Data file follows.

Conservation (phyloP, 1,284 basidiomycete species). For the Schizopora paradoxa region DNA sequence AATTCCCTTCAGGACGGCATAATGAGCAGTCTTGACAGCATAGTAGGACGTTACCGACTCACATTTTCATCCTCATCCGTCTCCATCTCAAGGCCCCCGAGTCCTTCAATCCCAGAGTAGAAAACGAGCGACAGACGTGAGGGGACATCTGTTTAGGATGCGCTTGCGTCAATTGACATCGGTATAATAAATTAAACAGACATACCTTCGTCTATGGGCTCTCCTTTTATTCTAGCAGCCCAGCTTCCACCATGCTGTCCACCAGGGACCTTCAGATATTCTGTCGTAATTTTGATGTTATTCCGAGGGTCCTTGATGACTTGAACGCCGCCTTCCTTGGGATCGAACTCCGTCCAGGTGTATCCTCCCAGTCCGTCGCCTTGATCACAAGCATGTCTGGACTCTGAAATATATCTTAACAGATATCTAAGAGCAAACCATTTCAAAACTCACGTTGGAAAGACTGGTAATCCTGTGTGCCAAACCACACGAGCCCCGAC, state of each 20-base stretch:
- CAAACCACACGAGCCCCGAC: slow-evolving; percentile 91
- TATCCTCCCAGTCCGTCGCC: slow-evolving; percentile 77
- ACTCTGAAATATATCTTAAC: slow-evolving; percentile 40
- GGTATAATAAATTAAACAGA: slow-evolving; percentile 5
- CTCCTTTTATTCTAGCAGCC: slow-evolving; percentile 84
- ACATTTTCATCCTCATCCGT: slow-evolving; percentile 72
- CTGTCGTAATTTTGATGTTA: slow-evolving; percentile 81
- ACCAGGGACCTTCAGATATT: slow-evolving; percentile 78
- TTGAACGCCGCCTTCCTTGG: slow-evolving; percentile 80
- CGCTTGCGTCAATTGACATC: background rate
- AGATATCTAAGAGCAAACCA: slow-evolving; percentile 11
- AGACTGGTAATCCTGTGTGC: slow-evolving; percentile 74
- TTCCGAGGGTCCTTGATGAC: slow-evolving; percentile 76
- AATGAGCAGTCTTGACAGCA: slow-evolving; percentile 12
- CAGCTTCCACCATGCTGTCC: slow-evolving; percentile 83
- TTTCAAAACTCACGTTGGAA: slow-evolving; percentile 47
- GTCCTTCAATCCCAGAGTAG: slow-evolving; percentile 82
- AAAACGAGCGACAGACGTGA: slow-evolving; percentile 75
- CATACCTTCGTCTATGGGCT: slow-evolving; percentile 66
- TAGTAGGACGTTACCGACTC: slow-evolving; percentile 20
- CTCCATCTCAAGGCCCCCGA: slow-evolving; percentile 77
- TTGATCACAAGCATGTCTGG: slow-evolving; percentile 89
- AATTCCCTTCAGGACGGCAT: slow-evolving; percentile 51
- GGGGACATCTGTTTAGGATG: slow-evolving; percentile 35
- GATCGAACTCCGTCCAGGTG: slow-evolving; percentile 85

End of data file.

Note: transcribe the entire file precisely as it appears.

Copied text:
Conservation (phyloP, 1,284 basidiomycete species). For the Schizopora paradoxa region DNA sequence AATTCCCTTCAGGACGGCATAATGAGCAGTCTTGACAGCATAGTAGGACGTTACCGACTCACATTTTCATCCTCATCCGTCTCCATCTCAAGGCCCCCGAGTCCTTCAATCCCAGAGTAGAAAACGAGCGACAGACGTGAGGGGACATCTGTTTAGGATGCGCTTGCGTCAATTGACATCGGTATAATAAATTAAACAGACATACCTTCGTCTATGGGCTCTCCTTTTATTCTAGCAGCCCAGCTTCCACCATGCTGTCCACCAGGGACCTTCAGATATTCTGTCGTAATTTTGATGTTATTCCGAGGGTCCTTGATGACTTGAACGCCGCCTTCCTTGGGATCGAACTCCGTCCAGGTGTATCCTCCCAGTCCGTCGCCTTGATCACAAGCATGTCTGGACTCTGAAATATATCTTAACAGATATCTAAGAGCAAACCATTTCAAAACTCACGTTGGAAAGACTGGTAATCCTGTGTGCCAAACCACACGAGCCCCGAC, state of each 20-base stretch:
- CAAACCACACGAGCCCCGAC: slow-evolving; percentile 91
- TATCCTCCCAGTCCGTCGCC: slow-evolving; percentile 77
- ACTCTGAAATATATCTTAAC: slow-evolving; percentile 40
- GGTATAATAAATTAAACAGA: slow-evolving; percentile 5
- CTCCTTTTATTCTAGCAGCC: slow-evolving; percentile 84
- ACATTTTCATCCTCATCCGT: slow-evolving; percentile 72
- CTGTCGTAATTTTGATGTTA: slow-evolving; percentile 81
- ACCAGGGACCTTCAGATATT: slow-evolving; percentile 78
- TTGAACGCCGCCTTCCTTGG: slow-evolving; percentile 80
- CGCTTGCGTCAATTGACATC: background rate
- AGATATCTAAGAGCAAACCA: slow-evolving; percentile 11
- AGACTGGTAATCCTGTGTGC: slow-evolving; percentile 74
- TTCCGAGGGTCCTTGATGAC: slow-evolving; percentile 76
- AATGAGCAGTCTTGACAGCA: slow-evolving; percentile 12
- CAGCTTCCACCATGCTGTCC: slow-evolving; percentile 83
- TTTCAAAACTCACGTTGGAA: slow-evolving; percentile 47
- GTCCTTCAATCCCAGAGTAG: slow-evolving; percentile 82
- AAAACGAGCGACAGACGTGA: slow-evolving; percentile 75
- CATACCTTCGTCTATGGGCT: slow-evolving; percentile 66
- TAGTAGGACGTTACCGACTC: slow-evolving; percentile 20
- CTCCATCTCAAGGCCCCCGA: slow-evolving; percentile 77
- TTGATCACAAGCATGTCTGG: slow-evolving; percentile 89
- AATTCCCTTCAGGACGGCAT: slow-evolving; percentile 51
- GGGGACATCTGTTTAGGATG: slow-evolving; percentile 35
- GATCGAACTCCGTCCAGGTG: slow-evolving; percentile 85